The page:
The point of a speculative aesthetic is that space is opened up for artworks to engage with even more force than before. Engage with what or with whom? With the viewer, certainly. With the art institutions, certainly… with politics, even with the sciences… But without reducing art in each case to something else: to a human emotion, to making a living or a reputation, to a political necessity or a scientific truth. Avoid putting works of art on diets and they can really begin to throw their weight around. You get an inkling of that kind of force when you walk into this exhibition.
An inkling, because the speculative carpentry is not just about the physical things. It is all in the subjunctive mood: the force of the speculative aesthetic is ‘what if…?’. Without dietary restrictions, the imagination becomes excessive and impure. Not just human imagination, but indeed multirealist imaginations: ‘objects that comprehend other objects’ (Haley) as one thing, concept, or political urge, gives rise to another in a composition happening even before the artist has willed it, and she is delighted: “So that’s what I was creating!” This is what Etienne Souriau called ‘instauration’: the multiple potentialities that gel as a thing-becomes-art before anyone or anything has quite intended it.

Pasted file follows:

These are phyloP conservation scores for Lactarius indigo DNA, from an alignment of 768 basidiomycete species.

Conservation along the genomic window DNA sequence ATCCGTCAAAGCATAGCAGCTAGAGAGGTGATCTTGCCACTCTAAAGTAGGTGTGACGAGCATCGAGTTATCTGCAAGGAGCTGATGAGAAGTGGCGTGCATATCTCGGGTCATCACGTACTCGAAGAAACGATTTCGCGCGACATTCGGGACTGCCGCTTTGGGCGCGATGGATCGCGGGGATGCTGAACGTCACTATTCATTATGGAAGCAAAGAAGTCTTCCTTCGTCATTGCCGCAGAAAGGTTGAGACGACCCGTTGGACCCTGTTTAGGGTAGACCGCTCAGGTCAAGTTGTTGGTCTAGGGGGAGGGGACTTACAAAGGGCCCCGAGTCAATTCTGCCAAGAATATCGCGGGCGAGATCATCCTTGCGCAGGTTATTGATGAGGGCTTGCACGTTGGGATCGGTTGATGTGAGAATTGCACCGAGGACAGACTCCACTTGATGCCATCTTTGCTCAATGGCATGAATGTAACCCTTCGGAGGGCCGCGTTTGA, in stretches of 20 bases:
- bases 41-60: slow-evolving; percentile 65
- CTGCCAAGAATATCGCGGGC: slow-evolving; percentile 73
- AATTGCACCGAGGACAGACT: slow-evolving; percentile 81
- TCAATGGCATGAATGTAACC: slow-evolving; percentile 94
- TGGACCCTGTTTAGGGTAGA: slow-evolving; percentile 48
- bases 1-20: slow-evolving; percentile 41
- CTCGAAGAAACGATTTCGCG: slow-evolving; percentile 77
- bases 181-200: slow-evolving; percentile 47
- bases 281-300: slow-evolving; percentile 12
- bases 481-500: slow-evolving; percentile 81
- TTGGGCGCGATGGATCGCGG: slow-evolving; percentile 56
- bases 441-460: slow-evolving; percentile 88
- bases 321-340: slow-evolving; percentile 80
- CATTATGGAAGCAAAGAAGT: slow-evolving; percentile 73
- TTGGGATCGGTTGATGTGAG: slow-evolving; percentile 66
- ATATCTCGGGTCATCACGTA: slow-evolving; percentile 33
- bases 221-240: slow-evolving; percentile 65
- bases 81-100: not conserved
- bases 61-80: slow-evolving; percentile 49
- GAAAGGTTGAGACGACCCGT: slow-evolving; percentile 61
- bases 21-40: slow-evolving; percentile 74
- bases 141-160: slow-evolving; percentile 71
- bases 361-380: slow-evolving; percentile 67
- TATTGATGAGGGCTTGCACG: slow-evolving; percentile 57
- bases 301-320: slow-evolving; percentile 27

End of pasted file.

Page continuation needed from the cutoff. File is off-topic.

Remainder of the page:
So this is why this carpentry of things is an experiment. Experimentalism, here, is not about human artists breaking the rules of some older school of thought (though that might happen inadvertently). It is about allowing for the vitalism of things (feelings, concepts, etc.) as they take detours in their own unknown worlds and then recompose themselves differently to ask each other, and us, that important speculative question: ‘What if…?’
Stephen Muecke, 2013
From 'The Carpentry of Speculative Things: An Art Experiment' exhibition catalogue.